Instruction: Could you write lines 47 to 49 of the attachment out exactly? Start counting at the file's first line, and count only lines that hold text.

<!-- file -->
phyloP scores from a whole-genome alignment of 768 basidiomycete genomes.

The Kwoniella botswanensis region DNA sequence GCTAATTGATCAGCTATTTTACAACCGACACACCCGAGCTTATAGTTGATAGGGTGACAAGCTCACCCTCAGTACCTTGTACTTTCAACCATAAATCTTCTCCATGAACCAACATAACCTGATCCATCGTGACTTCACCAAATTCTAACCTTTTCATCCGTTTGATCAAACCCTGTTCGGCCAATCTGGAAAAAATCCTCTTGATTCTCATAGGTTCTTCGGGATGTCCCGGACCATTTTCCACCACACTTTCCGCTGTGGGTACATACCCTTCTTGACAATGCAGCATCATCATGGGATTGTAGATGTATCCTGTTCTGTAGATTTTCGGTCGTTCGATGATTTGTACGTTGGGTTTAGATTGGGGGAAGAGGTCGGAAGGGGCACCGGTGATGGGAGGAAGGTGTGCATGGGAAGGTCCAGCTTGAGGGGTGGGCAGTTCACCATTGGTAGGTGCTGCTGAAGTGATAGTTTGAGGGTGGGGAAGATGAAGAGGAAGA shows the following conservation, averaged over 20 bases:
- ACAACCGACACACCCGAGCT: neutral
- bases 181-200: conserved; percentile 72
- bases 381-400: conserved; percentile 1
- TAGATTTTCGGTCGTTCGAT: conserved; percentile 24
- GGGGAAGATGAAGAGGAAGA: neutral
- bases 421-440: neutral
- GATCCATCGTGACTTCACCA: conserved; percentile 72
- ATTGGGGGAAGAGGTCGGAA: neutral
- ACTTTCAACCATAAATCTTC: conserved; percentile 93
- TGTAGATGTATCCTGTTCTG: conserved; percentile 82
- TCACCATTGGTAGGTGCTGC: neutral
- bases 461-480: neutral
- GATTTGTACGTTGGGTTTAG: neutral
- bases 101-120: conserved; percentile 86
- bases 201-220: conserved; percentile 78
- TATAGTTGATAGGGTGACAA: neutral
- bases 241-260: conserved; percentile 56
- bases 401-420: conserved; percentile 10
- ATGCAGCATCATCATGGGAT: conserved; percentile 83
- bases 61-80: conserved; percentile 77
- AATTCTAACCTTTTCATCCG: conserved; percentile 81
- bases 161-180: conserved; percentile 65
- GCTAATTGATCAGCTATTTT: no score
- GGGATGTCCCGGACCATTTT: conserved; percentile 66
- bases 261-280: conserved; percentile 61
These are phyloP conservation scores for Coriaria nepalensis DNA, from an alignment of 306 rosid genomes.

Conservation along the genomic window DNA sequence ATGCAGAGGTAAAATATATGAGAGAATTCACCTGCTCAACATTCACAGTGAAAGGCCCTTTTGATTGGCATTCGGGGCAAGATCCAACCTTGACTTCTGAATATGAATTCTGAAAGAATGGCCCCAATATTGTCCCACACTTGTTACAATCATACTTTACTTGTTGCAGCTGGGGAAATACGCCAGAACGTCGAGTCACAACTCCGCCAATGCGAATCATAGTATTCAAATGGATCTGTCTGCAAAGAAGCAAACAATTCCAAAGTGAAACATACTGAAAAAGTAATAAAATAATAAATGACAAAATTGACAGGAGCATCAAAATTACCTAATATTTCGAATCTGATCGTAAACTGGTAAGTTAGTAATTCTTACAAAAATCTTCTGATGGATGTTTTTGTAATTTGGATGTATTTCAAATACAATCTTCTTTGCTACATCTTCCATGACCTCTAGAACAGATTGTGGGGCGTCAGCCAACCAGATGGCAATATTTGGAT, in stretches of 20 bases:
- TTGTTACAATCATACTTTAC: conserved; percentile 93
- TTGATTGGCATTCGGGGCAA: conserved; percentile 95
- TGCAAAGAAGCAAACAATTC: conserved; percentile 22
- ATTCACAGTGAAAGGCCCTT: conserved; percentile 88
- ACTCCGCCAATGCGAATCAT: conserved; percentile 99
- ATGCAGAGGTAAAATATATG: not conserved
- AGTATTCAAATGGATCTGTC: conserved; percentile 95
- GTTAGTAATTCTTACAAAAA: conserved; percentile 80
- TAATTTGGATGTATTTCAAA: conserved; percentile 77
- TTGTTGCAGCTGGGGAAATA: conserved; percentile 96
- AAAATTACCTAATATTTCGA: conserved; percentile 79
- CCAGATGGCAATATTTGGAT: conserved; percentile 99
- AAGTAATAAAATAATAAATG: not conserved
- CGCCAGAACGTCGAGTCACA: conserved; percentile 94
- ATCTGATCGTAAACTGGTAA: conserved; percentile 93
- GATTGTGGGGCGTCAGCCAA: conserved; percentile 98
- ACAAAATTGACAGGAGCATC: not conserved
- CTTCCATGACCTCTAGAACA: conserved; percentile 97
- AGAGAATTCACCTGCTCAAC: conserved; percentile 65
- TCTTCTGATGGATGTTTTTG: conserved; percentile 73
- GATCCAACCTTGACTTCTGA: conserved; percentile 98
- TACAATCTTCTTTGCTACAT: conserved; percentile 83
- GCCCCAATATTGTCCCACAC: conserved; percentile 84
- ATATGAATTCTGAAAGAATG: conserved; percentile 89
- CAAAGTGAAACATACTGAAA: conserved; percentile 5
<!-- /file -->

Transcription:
- CTTCCATGACCTCTAGAACA: conserved; percentile 97
- AGAGAATTCACCTGCTCAAC: conserved; percentile 65
- TCTTCTGATGGATGTTTTTG: conserved; percentile 73